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Say I take a blood sample from an adult, extract the white cells and apply to them the process described in <this article>. Assuming this actually turns the adult white cells into stem cells, which I then transfer to a culture in order to grow an arbitrary quantity, how can I make sure in the end this culture is free of cancer stem cells? Is there a last step that can be applied which would eliminate any potential CSCs leaving only healthy cells in the culture?

Thank you.

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I doubt that this differentiation between these cells is possible. Stem cells are not expressing very much surface markers and are relative inconspicuous. So you can only cultivate them and look for the outcome. – Chris Jul 20 '14 at 20:18
HAT media additives? – jwillis0720 Jul 21 '14 at 10:53
The moethod described in this paper has never been reproduced outside the Riken Institute (which claimed to have to developed the method). The papers describing it have since then been retracted due to scientific misconduct (falsified figures, which of course only have been wrongly put in there and so on) which caused a major scandal. – Chris Dec 8 '14 at 12:46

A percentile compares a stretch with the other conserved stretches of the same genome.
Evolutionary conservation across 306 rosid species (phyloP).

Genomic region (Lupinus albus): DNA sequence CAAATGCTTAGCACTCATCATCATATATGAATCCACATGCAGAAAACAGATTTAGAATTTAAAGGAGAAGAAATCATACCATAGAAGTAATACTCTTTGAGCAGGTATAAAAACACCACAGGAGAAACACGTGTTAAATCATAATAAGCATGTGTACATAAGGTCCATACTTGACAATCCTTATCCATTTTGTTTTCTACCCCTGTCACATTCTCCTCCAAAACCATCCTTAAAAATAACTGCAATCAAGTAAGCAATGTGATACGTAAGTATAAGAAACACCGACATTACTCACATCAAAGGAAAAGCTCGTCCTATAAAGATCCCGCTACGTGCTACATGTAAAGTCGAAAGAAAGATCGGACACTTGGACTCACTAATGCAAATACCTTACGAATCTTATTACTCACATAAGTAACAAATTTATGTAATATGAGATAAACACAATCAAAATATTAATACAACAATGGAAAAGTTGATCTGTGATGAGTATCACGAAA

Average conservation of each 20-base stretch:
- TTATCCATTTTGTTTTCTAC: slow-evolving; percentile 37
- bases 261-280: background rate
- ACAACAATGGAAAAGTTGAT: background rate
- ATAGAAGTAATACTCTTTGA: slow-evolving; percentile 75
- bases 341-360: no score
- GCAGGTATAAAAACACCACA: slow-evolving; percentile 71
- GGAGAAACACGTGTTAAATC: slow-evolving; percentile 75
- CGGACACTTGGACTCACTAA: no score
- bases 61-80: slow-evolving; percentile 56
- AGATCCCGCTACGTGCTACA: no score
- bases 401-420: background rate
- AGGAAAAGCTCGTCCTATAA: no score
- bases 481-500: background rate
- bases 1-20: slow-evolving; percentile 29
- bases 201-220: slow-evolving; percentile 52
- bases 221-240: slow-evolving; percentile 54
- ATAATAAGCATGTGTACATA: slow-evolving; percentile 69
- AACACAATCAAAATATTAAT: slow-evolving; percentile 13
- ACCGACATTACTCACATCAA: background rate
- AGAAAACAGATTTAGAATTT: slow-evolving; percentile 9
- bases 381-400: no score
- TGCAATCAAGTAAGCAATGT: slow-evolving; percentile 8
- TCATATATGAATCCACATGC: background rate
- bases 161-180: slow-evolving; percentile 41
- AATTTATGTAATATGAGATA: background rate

It would not be possible to differentiate CSC from normal population non-invasively and select them out. You may do a single cell expression analysis to say if a CSC is present in a population or not but there is no magic bullet method for eliminating them. Also there are several oncogenes and some of them are also required for usual stem cell function. HAT kind of methods will not be able to eliminate potential cancer cells. Also, usual cancer chemotherapeutic drugs also affect other actively growing cell.

Bottomline: Not possible with the current level of knowledge and technology.

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